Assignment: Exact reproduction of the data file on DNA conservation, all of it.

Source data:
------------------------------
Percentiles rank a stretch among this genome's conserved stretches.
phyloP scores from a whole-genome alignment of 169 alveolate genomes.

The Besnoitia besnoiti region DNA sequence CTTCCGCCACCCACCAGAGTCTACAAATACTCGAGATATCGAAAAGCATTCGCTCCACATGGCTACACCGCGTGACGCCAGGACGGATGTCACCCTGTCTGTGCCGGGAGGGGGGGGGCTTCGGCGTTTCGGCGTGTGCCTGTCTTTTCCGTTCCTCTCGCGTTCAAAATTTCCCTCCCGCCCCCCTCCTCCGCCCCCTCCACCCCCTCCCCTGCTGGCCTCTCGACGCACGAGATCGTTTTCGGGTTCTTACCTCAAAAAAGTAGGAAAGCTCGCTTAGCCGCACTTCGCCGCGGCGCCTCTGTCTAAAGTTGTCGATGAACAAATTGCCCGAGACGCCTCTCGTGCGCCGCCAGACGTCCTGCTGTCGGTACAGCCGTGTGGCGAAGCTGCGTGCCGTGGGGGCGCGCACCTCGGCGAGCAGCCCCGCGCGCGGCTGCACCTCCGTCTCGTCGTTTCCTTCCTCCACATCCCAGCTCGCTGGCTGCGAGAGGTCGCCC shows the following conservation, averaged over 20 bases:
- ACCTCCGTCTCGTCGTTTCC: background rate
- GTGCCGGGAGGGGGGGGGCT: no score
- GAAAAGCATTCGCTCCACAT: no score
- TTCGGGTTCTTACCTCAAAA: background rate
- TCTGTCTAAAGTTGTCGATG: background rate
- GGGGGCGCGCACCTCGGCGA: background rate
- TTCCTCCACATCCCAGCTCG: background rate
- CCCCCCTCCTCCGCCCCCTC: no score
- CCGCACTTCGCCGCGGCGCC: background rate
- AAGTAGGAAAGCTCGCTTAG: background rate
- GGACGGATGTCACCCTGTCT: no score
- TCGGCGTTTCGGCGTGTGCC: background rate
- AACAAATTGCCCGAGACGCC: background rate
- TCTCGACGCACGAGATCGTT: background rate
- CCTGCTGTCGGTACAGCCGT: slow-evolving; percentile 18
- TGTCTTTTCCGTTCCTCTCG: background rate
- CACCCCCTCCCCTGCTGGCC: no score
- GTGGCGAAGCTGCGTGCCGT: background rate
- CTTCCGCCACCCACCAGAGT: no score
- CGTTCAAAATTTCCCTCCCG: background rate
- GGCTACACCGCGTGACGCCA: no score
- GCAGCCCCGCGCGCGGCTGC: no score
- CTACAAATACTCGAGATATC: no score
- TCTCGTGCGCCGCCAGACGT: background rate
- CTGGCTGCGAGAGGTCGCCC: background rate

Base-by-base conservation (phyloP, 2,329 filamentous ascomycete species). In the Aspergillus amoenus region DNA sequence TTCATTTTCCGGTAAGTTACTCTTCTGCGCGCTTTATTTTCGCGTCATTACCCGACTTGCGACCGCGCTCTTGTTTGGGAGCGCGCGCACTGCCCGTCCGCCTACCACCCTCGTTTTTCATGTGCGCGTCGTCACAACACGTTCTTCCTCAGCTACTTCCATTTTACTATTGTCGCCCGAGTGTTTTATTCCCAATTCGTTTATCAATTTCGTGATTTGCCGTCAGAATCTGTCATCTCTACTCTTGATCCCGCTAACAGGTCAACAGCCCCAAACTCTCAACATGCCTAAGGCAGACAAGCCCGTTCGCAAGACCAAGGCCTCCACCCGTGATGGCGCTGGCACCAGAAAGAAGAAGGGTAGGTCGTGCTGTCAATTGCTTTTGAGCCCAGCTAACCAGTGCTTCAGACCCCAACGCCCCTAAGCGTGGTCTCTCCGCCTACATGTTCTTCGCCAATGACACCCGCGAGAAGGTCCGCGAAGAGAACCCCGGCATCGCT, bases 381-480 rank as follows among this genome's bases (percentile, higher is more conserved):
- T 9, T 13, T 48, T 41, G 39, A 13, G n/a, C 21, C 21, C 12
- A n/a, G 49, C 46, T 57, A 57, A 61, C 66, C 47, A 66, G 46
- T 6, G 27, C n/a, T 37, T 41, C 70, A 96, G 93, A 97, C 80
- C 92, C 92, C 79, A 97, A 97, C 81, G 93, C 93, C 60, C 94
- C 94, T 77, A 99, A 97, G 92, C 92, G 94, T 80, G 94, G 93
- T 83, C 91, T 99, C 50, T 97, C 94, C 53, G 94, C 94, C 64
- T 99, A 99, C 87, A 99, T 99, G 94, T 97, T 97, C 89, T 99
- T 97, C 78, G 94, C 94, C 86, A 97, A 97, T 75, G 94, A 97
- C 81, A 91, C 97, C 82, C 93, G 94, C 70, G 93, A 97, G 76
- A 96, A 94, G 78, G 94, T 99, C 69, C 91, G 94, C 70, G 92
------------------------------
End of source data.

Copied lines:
Percentiles rank a stretch among this genome's conserved stretches.
phyloP scores from a whole-genome alignment of 169 alveolate genomes.

The Besnoitia besnoiti region DNA sequence CTTCCGCCACCCACCAGAGTCTACAAATACTCGAGATATCGAAAAGCATTCGCTCCACATGGCTACACCGCGTGACGCCAGGACGGATGTCACCCTGTCTGTGCCGGGAGGGGGGGGGCTTCGGCGTTTCGGCGTGTGCCTGTCTTTTCCGTTCCTCTCGCGTTCAAAATTTCCCTCCCGCCCCCCTCCTCCGCCCCCTCCACCCCCTCCCCTGCTGGCCTCTCGACGCACGAGATCGTTTTCGGGTTCTTACCTCAAAAAAGTAGGAAAGCTCGCTTAGCCGCACTTCGCCGCGGCGCCTCTGTCTAAAGTTGTCGATGAACAAATTGCCCGAGACGCCTCTCGTGCGCCGCCAGACGTCCTGCTGTCGGTACAGCCGTGTGGCGAAGCTGCGTGCCGTGGGGGCGCGCACCTCGGCGAGCAGCCCCGCGCGCGGCTGCACCTCCGTCTCGTCGTTTCCTTCCTCCACATCCCAGCTCGCTGGCTGCGAGAGGTCGCCC shows the following conservation, averaged over 20 bases:
- ACCTCCGTCTCGTCGTTTCC: background rate
- GTGCCGGGAGGGGGGGGGCT: no score
- GAAAAGCATTCGCTCCACAT: no score
- TTCGGGTTCTTACCTCAAAA: background rate
- TCTGTCTAAAGTTGTCGATG: background rate
- GGGGGCGCGCACCTCGGCGA: background rate
- TTCCTCCACATCCCAGCTCG: background rate
- CCCCCCTCCTCCGCCCCCTC: no score
- CCGCACTTCGCCGCGGCGCC: background rate
- AAGTAGGAAAGCTCGCTTAG: background rate
- GGACGGATGTCACCCTGTCT: no score
- TCGGCGTTTCGGCGTGTGCC: background rate
- AACAAATTGCCCGAGACGCC: background rate
- TCTCGACGCACGAGATCGTT: background rate
- CCTGCTGTCGGTACAGCCGT: slow-evolving; percentile 18
- TGTCTTTTCCGTTCCTCTCG: background rate
- CACCCCCTCCCCTGCTGGCC: no score
- GTGGCGAAGCTGCGTGCCGT: background rate
- CTTCCGCCACCCACCAGAGT: no score
- CGTTCAAAATTTCCCTCCCG: background rate
- GGCTACACCGCGTGACGCCA: no score
- GCAGCCCCGCGCGCGGCTGC: no score
- CTACAAATACTCGAGATATC: no score
- TCTCGTGCGCCGCCAGACGT: background rate
- CTGGCTGCGAGAGGTCGCCC: background rate

Base-by-base conservation (phyloP, 2,329 filamentous ascomycete species). In the Aspergillus amoenus region DNA sequence TTCATTTTCCGGTAAGTTACTCTTCTGCGCGCTTTATTTTCGCGTCATTACCCGACTTGCGACCGCGCTCTTGTTTGGGAGCGCGCGCACTGCCCGTCCGCCTACCACCCTCGTTTTTCATGTGCGCGTCGTCACAACACGTTCTTCCTCAGCTACTTCCATTTTACTATTGTCGCCCGAGTGTTTTATTCCCAATTCGTTTATCAATTTCGTGATTTGCCGTCAGAATCTGTCATCTCTACTCTTGATCCCGCTAACAGGTCAACAGCCCCAAACTCTCAACATGCCTAAGGCAGACAAGCCCGTTCGCAAGACCAAGGCCTCCACCCGTGATGGCGCTGGCACCAGAAAGAAGAAGGGTAGGTCGTGCTGTCAATTGCTTTTGAGCCCAGCTAACCAGTGCTTCAGACCCCAACGCCCCTAAGCGTGGTCTCTCCGCCTACATGTTCTTCGCCAATGACACCCGCGAGAAGGTCCGCGAAGAGAACCCCGGCATCGCT, bases 381-480 rank as follows among this genome's bases (percentile, higher is more conserved):
- T 9, T 13, T 48, T 41, G 39, A 13, G n/a, C 21, C 21, C 12
- A n/a, G 49, C 46, T 57, A 57, A 61, C 66, C 47, A 66, G 46
- T 6, G 27, C n/a, T 37, T 41, C 70, A 96, G 93, A 97, C 80
- C 92, C 92, C 79, A 97, A 97, C 81, G 93, C 93, C 60, C 94
- C 94, T 77, A 99, A 97, G 92, C 92, G 94, T 80, G 94, G 93
- T 83, C 91, T 99, C 50, T 97, C 94, C 53, G 94, C 94, C 64
- T 99, A 99, C 87, A 99, T 99, G 94, T 97, T 97, C 89, T 99
- T 97, C 78, G 94, C 94, C 86, A 97, A 97, T 75, G 94, A 97
- C 81, A 91, C 97, C 82, C 93, G 94, C 70, G 93, A 97, G 76
- A 96, A 94, G 78, G 94, T 99, C 69, C 91, G 94, C 70, G 92